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Too often, when talking about the competency of Critical Evaluation, our thinking fast-forwards to processes—interpreting information, solving problems, making decisions. Although it is wise to reflect on evaluation processes, it is also important to take a step back and consider what goes on beforehand. Think about your research methodology. How will you collect the data that is to be evaluated? Especially when using a survey, you will want to ensure that the data you collect is credible. This is true whether you are early in your career and working on your first survey or an executive overseeing the survey data collection of others.
While surveys are a great way to collect quantitative (and sometimes qualitative) information, they need to be designed so that errors in measurement are reduced. A key objective is to anticipate any cognitive issues that may arise among respondents taking the survey. Writing clear, direct questions and providing all possible answer choices is critical.
The following brief questionnaire is illustrative. Read through the five questions below and see if you can detect the cognitive issues that a respondent may have when taking this survey.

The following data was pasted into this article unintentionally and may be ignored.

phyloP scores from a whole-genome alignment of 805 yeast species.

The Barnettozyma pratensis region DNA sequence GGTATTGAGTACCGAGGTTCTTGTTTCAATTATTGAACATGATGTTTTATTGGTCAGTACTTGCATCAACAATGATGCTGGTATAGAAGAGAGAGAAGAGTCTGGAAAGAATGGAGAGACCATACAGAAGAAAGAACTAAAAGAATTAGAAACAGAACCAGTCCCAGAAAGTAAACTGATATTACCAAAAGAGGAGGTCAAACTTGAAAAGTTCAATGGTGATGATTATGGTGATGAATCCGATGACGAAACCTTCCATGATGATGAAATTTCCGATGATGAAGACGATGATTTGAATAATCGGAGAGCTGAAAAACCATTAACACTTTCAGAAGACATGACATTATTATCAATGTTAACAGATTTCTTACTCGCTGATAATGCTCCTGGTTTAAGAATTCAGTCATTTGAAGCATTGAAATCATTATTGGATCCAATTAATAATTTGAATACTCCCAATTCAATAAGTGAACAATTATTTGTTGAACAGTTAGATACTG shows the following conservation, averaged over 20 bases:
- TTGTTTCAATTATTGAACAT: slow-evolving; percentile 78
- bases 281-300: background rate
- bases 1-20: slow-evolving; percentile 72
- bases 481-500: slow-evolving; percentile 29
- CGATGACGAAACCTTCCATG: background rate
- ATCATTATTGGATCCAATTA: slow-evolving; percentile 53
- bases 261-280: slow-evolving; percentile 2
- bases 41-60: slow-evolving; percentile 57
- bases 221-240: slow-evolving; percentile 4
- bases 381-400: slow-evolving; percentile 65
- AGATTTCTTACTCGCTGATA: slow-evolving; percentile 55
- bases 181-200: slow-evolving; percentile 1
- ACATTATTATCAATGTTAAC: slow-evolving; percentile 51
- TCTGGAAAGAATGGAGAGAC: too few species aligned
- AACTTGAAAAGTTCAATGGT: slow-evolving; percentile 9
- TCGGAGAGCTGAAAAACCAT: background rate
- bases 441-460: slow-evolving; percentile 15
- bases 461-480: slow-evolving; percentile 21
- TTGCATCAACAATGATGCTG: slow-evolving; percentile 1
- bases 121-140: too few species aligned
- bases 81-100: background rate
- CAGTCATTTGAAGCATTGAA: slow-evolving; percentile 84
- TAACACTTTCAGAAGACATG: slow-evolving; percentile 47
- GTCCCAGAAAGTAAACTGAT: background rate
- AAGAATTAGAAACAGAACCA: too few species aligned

ISSUE: This double-barreled question asks the respondent about two different subjects: confidence level and motivation.
AVOID IT: Break into two separate questions. Easy fix.
ISSUE: Some respondents may not understand the meaning of “autonomy.” Provide a definition of the word somewhere in the question stem or elsewhere in the survey. If you are unable to do so, add another answer choice (e.g., “Not sure” or "Not applicable).
AVOID IT: Make sure your questions are clear by testing them with someone from the target population. Or try the cognitive interview technique if you are familiar with it.
AVOID IT: To address the first issue, make sure answer choices do not overlap (i.e., the above options can be changed to 0-4, 5-9, 10-14, etc.). As for the second issue, use a reasonable time frame when asking a respondent to recall an event. If you’re not sure about what might be considered reasonable, seek input from an expert reviewer or someone from the target population.
ISSUE: Many respondents may not find the answer they want, or may want to select more than one option.
AVOID IT: An open-ended question may be more advantageous here. If you would prefer to keep it multiple choice, enlist the help of a mini focus group before you create the survey to gather all possible answers in the correct lingo.
The issues discussed above are not all-inclusive. But following these simple tips to avoid respondent response challenges will help you create effective, high-quality surveys that collect strong, credible data. This will lead to better interpretations of information, solutions to problems and decisions made—in other words, better critical evaluations.
Lindsay Northon is HR competencies specialist in the SHRM Research Department.
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